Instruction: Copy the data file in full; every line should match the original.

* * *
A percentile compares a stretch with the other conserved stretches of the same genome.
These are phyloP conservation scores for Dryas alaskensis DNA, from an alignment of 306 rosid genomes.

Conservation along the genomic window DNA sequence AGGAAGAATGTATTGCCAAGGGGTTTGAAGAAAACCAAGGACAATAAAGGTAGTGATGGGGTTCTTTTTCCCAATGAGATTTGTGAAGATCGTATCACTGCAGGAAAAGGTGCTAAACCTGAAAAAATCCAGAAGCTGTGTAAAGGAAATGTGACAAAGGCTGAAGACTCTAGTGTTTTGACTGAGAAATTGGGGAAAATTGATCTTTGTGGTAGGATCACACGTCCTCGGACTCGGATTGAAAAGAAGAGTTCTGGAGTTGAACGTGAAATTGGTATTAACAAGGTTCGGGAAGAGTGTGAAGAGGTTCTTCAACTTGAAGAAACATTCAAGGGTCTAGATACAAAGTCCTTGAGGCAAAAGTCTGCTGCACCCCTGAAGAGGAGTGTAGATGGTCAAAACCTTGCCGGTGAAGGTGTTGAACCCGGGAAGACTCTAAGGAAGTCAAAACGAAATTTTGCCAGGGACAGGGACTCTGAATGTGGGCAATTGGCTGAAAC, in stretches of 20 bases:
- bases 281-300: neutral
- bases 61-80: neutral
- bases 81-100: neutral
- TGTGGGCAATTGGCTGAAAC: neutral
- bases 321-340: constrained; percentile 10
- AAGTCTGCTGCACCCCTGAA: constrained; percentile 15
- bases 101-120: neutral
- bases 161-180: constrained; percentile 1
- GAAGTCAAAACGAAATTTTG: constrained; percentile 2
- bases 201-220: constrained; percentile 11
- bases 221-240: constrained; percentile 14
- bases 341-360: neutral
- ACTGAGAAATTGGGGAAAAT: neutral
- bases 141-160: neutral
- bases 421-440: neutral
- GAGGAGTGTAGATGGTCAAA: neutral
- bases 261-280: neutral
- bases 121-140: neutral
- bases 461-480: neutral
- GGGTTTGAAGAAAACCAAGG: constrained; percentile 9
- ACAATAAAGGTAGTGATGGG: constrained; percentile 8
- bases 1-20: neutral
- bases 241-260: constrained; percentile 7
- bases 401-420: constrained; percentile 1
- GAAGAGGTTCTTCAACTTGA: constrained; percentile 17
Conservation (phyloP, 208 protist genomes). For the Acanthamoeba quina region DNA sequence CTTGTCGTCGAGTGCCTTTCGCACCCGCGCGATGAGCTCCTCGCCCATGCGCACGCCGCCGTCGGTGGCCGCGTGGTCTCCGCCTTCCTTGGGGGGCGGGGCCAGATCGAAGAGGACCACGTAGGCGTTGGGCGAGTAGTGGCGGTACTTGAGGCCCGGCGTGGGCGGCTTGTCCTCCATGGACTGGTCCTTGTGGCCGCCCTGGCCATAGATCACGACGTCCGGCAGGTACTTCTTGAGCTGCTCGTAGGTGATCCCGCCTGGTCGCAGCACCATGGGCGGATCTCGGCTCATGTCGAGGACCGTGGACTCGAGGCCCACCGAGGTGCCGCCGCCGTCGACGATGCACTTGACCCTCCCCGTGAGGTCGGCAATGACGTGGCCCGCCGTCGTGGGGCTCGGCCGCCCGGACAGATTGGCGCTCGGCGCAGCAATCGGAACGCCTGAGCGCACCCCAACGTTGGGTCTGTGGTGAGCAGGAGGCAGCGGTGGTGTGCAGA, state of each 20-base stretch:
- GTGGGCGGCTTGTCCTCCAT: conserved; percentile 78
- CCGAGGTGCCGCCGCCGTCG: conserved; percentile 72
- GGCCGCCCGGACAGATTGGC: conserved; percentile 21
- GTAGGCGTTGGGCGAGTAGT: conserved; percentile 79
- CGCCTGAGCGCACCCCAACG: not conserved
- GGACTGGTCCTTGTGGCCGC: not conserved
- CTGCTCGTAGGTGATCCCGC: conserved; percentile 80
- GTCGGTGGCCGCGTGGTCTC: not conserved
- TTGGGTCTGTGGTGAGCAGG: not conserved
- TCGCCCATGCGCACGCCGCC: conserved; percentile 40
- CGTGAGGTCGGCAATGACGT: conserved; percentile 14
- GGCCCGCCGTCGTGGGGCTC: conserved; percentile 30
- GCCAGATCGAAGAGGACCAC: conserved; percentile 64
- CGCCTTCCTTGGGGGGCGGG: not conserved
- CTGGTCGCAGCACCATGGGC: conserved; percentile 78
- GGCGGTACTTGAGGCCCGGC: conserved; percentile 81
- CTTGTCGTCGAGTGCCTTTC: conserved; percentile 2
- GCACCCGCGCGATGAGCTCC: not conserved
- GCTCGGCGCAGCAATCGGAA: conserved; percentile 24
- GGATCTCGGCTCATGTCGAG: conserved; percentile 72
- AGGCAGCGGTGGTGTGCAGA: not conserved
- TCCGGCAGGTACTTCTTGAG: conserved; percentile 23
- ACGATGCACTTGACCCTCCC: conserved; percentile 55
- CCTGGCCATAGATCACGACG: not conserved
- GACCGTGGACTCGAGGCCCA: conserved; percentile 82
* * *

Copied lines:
A percentile compares a stretch with the other conserved stretches of the same genome.
These are phyloP conservation scores for Dryas alaskensis DNA, from an alignment of 306 rosid genomes.

Conservation along the genomic window DNA sequence AGGAAGAATGTATTGCCAAGGGGTTTGAAGAAAACCAAGGACAATAAAGGTAGTGATGGGGTTCTTTTTCCCAATGAGATTTGTGAAGATCGTATCACTGCAGGAAAAGGTGCTAAACCTGAAAAAATCCAGAAGCTGTGTAAAGGAAATGTGACAAAGGCTGAAGACTCTAGTGTTTTGACTGAGAAATTGGGGAAAATTGATCTTTGTGGTAGGATCACACGTCCTCGGACTCGGATTGAAAAGAAGAGTTCTGGAGTTGAACGTGAAATTGGTATTAACAAGGTTCGGGAAGAGTGTGAAGAGGTTCTTCAACTTGAAGAAACATTCAAGGGTCTAGATACAAAGTCCTTGAGGCAAAAGTCTGCTGCACCCCTGAAGAGGAGTGTAGATGGTCAAAACCTTGCCGGTGAAGGTGTTGAACCCGGGAAGACTCTAAGGAAGTCAAAACGAAATTTTGCCAGGGACAGGGACTCTGAATGTGGGCAATTGGCTGAAAC, in stretches of 20 bases:
- bases 281-300: neutral
- bases 61-80: neutral
- bases 81-100: neutral
- TGTGGGCAATTGGCTGAAAC: neutral
- bases 321-340: constrained; percentile 10
- AAGTCTGCTGCACCCCTGAA: constrained; percentile 15
- bases 101-120: neutral
- bases 161-180: constrained; percentile 1
- GAAGTCAAAACGAAATTTTG: constrained; percentile 2
- bases 201-220: constrained; percentile 11
- bases 221-240: constrained; percentile 14
- bases 341-360: neutral
- ACTGAGAAATTGGGGAAAAT: neutral
- bases 141-160: neutral
- bases 421-440: neutral
- GAGGAGTGTAGATGGTCAAA: neutral
- bases 261-280: neutral
- bases 121-140: neutral
- bases 461-480: neutral
- GGGTTTGAAGAAAACCAAGG: constrained; percentile 9
- ACAATAAAGGTAGTGATGGG: constrained; percentile 8
- bases 1-20: neutral
- bases 241-260: constrained; percentile 7
- bases 401-420: constrained; percentile 1
- GAAGAGGTTCTTCAACTTGA: constrained; percentile 17
Conservation (phyloP, 208 protist genomes). For the Acanthamoeba quina region DNA sequence CTTGTCGTCGAGTGCCTTTCGCACCCGCGCGATGAGCTCCTCGCCCATGCGCACGCCGCCGTCGGTGGCCGCGTGGTCTCCGCCTTCCTTGGGGGGCGGGGCCAGATCGAAGAGGACCACGTAGGCGTTGGGCGAGTAGTGGCGGTACTTGAGGCCCGGCGTGGGCGGCTTGTCCTCCATGGACTGGTCCTTGTGGCCGCCCTGGCCATAGATCACGACGTCCGGCAGGTACTTCTTGAGCTGCTCGTAGGTGATCCCGCCTGGTCGCAGCACCATGGGCGGATCTCGGCTCATGTCGAGGACCGTGGACTCGAGGCCCACCGAGGTGCCGCCGCCGTCGACGATGCACTTGACCCTCCCCGTGAGGTCGGCAATGACGTGGCCCGCCGTCGTGGGGCTCGGCCGCCCGGACAGATTGGCGCTCGGCGCAGCAATCGGAACGCCTGAGCGCACCCCAACGTTGGGTCTGTGGTGAGCAGGAGGCAGCGGTGGTGTGCAGA, state of each 20-base stretch:
- GTGGGCGGCTTGTCCTCCAT: conserved; percentile 78
- CCGAGGTGCCGCCGCCGTCG: conserved; percentile 72
- GGCCGCCCGGACAGATTGGC: conserved; percentile 21
- GTAGGCGTTGGGCGAGTAGT: conserved; percentile 79
- CGCCTGAGCGCACCCCAACG: not conserved
- GGACTGGTCCTTGTGGCCGC: not conserved
- CTGCTCGTAGGTGATCCCGC: conserved; percentile 80
- GTCGGTGGCCGCGTGGTCTC: not conserved
- TTGGGTCTGTGGTGAGCAGG: not conserved
- TCGCCCATGCGCACGCCGCC: conserved; percentile 40
- CGTGAGGTCGGCAATGACGT: conserved; percentile 14
- GGCCCGCCGTCGTGGGGCTC: conserved; percentile 30
- GCCAGATCGAAGAGGACCAC: conserved; percentile 64
- CGCCTTCCTTGGGGGGCGGG: not conserved
- CTGGTCGCAGCACCATGGGC: conserved; percentile 78
- GGCGGTACTTGAGGCCCGGC: conserved; percentile 81
- CTTGTCGTCGAGTGCCTTTC: conserved; percentile 2
- GCACCCGCGCGATGAGCTCC: not conserved
- GCTCGGCGCAGCAATCGGAA: conserved; percentile 24
- GGATCTCGGCTCATGTCGAG: conserved; percentile 72
- AGGCAGCGGTGGTGTGCAGA: not conserved
- TCCGGCAGGTACTTCTTGAG: conserved; percentile 23
- ACGATGCACTTGACCCTCCC: conserved; percentile 55
- CCTGGCCATAGATCACGACG: not conserved
- GACCGTGGACTCGAGGCCCA: conserved; percentile 82